Late at night on Aug. 10, New York City police swarmed Pine Street and the surrounding streets. There were several unmarked cars in the quiet neighborhood and residents immediately knew something was up.
David O'Gorman, who has lived across the street from Berkowitz’s former home for most of his life, called it an “event” as neighbors sat in their front yards with lawn chairs to see what the buzz was about.
After police saw what appeared to be a rifle in the backseat of Berkowitz’s yellow Ford Galaxie parked out front, they waited for a Yonkers judge to sign a search warrant.
Before they got it, Berkowitz, then 24 years old, walked out of the building at around 10 p.m. and got into his car. Police surrounded him, guns drawn.
When Detective John Falotico went to the driver’s side, Berkowitz was reported to say “You got me.”
“Who do I have?” Falotico said.
“You got the Son of Sam,” Berkowitz said, according to the account the late Detective Joe Coffey gave this newspaper 10 years ago. The Charter Arms .44 Bulldog gun was in a brown bag in the car.
Pine Street was mobbed by press and spectators late into the night and into the next morning. The Yonkers Herald-Statesman, a predecessor of The Journal News, reported a young woman saw the report on TV and drove across town in her robe and slippers to see for herself.
Journalists from Time, The Washington Post, Daily News and New York Post were later arrested for trespassing when police found them inside Berkowitz’s apartment after it had been sealed. The charges were dismissed in court, according to reports.
At local discos, people toasted the news of Berkowitz's arrest. In the days after, the venues would become crowded again.
Coffey, who died in 2015, took the confession and said he walked into the room ready to kill Berkowitz but left feeling sorry for him.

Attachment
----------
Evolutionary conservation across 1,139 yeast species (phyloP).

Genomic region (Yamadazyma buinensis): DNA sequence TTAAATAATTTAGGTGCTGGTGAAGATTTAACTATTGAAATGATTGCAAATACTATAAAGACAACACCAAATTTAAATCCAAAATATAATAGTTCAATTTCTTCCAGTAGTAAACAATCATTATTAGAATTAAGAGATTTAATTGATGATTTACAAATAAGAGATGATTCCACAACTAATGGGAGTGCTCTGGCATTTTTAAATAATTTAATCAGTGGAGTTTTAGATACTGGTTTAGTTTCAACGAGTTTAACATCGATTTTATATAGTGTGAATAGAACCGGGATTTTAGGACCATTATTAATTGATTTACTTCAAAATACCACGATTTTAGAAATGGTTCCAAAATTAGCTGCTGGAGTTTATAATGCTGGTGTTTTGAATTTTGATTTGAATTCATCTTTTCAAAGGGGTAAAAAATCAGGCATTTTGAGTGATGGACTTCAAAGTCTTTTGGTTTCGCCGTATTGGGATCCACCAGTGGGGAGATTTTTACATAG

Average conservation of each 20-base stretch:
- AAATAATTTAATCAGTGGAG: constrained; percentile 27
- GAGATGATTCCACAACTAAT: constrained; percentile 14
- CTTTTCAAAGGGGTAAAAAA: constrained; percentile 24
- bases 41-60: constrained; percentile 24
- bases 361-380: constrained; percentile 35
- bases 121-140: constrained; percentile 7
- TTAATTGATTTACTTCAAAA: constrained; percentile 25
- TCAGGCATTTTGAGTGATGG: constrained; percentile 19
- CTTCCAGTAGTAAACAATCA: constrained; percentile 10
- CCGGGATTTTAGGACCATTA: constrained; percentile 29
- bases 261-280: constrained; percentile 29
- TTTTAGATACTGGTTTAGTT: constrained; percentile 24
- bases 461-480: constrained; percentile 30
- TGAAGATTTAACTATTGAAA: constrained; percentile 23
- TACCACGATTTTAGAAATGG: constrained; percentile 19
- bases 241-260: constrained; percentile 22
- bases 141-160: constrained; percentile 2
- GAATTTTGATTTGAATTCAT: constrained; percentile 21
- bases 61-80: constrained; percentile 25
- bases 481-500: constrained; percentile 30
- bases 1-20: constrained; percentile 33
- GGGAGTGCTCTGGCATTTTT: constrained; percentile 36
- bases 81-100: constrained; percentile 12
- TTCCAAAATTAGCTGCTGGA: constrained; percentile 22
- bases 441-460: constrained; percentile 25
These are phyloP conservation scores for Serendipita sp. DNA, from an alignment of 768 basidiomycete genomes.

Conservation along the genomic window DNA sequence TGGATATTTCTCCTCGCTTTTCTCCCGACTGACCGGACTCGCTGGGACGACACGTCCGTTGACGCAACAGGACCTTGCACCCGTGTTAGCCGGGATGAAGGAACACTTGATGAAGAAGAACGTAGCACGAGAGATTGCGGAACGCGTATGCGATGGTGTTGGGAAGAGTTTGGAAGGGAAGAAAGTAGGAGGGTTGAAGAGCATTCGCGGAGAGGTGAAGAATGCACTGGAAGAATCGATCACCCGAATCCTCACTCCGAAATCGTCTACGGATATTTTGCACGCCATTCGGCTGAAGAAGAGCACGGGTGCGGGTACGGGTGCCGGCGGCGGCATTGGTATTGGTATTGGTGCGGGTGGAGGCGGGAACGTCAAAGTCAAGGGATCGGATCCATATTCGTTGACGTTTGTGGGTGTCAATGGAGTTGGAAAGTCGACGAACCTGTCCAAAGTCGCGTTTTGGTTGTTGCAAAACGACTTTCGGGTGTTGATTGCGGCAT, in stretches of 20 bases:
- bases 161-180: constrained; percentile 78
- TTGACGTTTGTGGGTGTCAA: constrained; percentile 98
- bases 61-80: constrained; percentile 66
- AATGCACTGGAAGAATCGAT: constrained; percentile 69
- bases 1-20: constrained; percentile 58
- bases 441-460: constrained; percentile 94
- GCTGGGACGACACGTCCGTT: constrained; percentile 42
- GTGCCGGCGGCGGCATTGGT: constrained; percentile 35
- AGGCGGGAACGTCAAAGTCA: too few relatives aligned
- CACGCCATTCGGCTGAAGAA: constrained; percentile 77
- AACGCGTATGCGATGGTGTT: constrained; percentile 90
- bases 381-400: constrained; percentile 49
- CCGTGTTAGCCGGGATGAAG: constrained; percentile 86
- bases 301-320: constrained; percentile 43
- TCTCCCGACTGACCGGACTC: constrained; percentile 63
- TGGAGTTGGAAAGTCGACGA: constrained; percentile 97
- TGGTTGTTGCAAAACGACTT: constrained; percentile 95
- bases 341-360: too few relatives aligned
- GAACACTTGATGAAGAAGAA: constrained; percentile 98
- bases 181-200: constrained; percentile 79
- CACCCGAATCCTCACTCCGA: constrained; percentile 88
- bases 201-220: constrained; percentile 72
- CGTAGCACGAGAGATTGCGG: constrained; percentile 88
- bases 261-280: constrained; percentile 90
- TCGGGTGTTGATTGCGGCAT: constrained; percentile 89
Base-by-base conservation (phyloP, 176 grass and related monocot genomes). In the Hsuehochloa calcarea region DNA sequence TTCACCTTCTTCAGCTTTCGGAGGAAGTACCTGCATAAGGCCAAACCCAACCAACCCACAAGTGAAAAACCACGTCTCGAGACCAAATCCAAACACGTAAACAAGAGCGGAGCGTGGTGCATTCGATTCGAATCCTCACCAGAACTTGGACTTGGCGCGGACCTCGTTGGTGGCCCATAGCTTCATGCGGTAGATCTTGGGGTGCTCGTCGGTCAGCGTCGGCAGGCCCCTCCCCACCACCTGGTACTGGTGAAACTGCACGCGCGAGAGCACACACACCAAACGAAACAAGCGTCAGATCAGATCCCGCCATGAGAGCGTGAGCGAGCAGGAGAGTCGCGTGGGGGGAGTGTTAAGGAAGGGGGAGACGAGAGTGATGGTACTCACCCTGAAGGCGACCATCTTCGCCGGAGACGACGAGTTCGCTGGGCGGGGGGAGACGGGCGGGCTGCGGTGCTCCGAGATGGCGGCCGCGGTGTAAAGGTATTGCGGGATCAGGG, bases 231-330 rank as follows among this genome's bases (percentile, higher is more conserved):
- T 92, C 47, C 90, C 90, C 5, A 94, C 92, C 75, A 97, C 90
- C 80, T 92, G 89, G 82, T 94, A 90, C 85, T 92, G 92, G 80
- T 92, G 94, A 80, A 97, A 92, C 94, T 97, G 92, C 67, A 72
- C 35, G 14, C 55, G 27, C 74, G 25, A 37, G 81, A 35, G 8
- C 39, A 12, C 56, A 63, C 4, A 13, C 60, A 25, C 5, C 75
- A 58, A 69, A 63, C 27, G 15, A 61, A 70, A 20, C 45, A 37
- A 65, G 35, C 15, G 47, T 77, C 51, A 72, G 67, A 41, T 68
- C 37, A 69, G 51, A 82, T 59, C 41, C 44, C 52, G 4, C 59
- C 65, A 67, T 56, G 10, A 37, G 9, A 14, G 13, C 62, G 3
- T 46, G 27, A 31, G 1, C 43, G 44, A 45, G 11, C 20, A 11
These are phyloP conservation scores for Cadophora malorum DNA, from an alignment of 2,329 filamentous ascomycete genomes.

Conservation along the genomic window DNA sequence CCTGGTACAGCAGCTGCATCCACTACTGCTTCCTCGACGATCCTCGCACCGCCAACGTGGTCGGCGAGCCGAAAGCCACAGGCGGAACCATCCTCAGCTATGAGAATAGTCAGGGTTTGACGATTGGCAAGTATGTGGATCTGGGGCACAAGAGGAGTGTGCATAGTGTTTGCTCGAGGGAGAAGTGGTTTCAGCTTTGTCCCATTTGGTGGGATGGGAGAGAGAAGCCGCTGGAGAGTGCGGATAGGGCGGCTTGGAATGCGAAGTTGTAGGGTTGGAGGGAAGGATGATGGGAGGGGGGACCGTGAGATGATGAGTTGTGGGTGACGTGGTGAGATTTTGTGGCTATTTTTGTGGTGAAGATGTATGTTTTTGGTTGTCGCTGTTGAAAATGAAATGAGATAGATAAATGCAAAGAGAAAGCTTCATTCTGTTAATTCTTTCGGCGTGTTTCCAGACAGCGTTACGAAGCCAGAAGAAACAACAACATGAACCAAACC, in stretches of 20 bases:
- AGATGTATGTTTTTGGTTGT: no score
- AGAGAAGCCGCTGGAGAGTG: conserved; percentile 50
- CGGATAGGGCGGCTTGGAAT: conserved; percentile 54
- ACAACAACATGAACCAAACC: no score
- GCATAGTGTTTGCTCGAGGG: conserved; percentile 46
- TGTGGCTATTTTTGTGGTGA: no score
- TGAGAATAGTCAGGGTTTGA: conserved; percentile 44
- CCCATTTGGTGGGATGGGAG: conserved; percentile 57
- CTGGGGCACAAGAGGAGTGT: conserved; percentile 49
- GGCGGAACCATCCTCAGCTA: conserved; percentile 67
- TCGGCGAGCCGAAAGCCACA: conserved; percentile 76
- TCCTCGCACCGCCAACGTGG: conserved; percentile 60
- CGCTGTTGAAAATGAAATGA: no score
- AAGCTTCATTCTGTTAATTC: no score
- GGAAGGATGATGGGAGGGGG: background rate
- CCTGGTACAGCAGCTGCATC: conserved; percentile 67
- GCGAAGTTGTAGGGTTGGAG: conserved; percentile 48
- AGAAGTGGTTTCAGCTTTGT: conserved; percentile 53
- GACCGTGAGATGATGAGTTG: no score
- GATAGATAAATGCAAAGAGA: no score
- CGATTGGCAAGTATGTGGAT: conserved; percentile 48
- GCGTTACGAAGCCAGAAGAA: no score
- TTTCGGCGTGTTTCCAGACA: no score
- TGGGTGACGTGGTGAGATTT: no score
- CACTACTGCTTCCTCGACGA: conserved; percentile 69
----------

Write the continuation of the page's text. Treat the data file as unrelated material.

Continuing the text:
“It was like talking to a head of lettuce in the supermarket,” he said. “He never blinked his eyes. He had a constant smile on his face, and he talked about killing people like we talk about having a cocktail.”
Carr, who was 64 in 1977, wanted at least $10,000 to give his story to The Journal News, a former editor said in a 2007 recollection printed in the newspaper.
He didn’t get that payout but his family continued to be defined by Son of Sam long after Berkowitz went to jail.
Years after his arrest, Berkowitz changed his story to say he hadn't been the trigger man at all the shootings. He claimed they were orchestrated by a cult which regularly met in Untermyer Park, not far from his apartment.
Untermyer was an ominous setting then, with large sections of its gardens overgrown and its classic Roman-style columns and stone structures falling apart. It has since been restored and its gardens are well-maintained today.
The cult theory was furthered by a comprehensive book called “The Ultimate Evil” by journalist Maury Terry. Terry, who died in 2015, believed Satanists may have been responsible for a series of unsolved crimes in Westchester around the time of the Son of Sam shootings, including 23 attacks on women using steel darts.